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Euclidean Embedding of Co-occurr ence Data under Section 2, the problem formulation is given. In the paper link, the Authors find the distribution for lower embedding for the squared distances between 2 points : $d^2_{x,y} = ||\psi(x) - \xi(y)||^2$

I am having difficulty in understanding why the probability is considered exponential. In this answer What is the PDF when X and Y are non standard distribution is different. In my case, I need to find the pdf of the square root of the distances of the error points X,Y in higher embedding and they can be correlated. How do I begin? I am new to statistics and have limited knowledge in joint distribution and having a tough time in understanding these complicated joint distribution. Please help.

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It seems that they choose the exponential distribution. That is, it's a modeling decision, rather than the consequence of some rule or property. However, they state in section 2 that "this reflects the intuition that closer objects should co-occur more frequently than distant objects"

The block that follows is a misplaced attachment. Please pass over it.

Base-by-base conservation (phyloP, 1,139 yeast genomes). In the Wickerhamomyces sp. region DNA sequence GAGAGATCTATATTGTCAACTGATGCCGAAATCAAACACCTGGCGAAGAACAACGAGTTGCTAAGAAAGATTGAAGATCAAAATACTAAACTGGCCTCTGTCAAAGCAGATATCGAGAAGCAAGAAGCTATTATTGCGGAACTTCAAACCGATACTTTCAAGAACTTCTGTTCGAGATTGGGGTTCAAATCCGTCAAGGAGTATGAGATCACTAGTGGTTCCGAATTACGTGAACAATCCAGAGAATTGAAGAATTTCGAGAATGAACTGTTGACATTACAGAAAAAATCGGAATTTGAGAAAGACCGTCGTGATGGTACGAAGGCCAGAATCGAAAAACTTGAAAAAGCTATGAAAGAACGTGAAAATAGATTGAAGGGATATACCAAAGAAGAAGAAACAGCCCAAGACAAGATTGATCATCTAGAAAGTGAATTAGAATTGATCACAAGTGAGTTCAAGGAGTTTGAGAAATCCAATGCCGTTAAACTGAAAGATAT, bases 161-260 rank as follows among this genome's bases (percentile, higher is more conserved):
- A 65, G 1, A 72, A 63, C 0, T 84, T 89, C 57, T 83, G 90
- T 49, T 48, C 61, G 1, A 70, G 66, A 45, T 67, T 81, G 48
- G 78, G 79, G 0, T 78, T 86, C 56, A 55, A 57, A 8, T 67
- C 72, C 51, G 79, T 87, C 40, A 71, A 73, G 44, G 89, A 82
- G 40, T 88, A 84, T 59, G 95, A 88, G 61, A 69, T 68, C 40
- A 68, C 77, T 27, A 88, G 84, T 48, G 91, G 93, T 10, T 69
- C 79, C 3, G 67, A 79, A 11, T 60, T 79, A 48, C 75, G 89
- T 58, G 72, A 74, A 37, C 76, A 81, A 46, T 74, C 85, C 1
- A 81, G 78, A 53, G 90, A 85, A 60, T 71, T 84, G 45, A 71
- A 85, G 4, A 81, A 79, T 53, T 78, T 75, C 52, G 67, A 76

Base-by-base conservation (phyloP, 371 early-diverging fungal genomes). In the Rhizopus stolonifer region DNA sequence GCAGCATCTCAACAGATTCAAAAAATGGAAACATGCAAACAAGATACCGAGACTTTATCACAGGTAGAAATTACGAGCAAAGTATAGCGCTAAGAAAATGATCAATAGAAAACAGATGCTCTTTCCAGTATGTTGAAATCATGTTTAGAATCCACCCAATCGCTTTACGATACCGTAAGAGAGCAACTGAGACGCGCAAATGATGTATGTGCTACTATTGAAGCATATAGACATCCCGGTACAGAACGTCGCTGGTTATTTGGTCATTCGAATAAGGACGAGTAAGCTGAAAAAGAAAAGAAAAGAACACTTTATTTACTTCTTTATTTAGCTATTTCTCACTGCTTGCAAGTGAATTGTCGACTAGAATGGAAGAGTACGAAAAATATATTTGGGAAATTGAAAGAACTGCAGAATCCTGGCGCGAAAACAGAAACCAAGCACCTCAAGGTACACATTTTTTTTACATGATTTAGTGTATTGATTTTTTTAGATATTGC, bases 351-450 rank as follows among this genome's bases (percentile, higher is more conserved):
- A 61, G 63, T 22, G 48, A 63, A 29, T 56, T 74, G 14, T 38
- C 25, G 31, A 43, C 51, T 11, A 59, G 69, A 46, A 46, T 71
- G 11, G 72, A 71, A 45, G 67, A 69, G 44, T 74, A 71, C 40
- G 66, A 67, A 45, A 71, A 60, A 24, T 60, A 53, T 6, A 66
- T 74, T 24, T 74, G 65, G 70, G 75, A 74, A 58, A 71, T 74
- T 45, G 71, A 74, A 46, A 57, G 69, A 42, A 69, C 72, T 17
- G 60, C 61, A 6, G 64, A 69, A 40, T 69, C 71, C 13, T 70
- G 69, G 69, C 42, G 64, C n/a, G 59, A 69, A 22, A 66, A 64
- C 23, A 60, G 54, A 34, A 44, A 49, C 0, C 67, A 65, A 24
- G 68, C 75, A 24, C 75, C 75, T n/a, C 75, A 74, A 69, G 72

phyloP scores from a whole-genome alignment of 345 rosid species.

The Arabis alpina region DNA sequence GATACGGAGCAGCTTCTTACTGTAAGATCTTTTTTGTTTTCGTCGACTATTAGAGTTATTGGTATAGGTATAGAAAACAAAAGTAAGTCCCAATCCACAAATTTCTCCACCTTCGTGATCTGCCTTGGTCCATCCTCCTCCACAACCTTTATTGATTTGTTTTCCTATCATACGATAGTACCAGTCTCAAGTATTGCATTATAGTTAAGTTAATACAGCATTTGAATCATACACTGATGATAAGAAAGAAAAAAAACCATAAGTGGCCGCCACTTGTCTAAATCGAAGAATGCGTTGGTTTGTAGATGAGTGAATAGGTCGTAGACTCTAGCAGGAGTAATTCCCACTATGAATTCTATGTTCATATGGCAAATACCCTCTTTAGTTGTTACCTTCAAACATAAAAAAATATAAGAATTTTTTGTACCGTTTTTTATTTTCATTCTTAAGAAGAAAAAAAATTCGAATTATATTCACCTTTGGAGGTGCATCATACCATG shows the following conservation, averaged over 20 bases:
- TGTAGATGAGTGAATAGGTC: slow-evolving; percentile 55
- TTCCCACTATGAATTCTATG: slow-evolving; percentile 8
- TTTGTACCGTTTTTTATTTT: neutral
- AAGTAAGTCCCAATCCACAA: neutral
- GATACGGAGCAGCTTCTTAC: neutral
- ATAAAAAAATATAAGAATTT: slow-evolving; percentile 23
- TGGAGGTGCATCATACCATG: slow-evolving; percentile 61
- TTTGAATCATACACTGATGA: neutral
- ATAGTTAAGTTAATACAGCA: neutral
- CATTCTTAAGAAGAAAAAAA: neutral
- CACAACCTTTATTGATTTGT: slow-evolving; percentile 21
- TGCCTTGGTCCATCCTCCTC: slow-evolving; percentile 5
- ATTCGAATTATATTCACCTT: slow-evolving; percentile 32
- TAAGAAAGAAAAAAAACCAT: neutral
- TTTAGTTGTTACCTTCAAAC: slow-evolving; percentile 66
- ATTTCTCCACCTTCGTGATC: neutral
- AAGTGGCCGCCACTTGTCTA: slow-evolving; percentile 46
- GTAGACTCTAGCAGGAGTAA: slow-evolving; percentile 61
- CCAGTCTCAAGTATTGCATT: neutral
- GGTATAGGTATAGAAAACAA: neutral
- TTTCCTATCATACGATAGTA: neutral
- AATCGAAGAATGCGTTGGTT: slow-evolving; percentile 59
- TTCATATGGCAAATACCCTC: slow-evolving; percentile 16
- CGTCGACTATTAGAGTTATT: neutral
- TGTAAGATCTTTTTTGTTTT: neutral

Recall that the exponential distribution has very high density at low values, and the density decays exponentially. It's just a smooth and mathematically convenient way to model "small [distance] is more likely than large" which is what the authors are asserting when objects co-occur.

The rest of the section is dedicated to working around the issue that this implies: if x is unlikely, then x and y together must also be unlikely. But then x and y must also be far apart, which is not the intended model.

As far as the square root the distance goes: if distance has an exponential distribution, root distance has a Rayleigh distribution.

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  • $\begingroup$ The point of section 2 is that there's more than one way to define the joint distribution. The last paragraph is a brief comparison which is a summary of the rest of the paper. Unfortunately this isn't something I know anything about -- I got my answer right out of the paper -- so I wouldn't know how to help you further. $\endgroup$ – shadowtalker Oct 26 '14 at 13:01
  • $\begingroup$ If you could go into more detail in the question about your application, maybe I could help $\endgroup$ – shadowtalker Oct 26 '14 at 13:03

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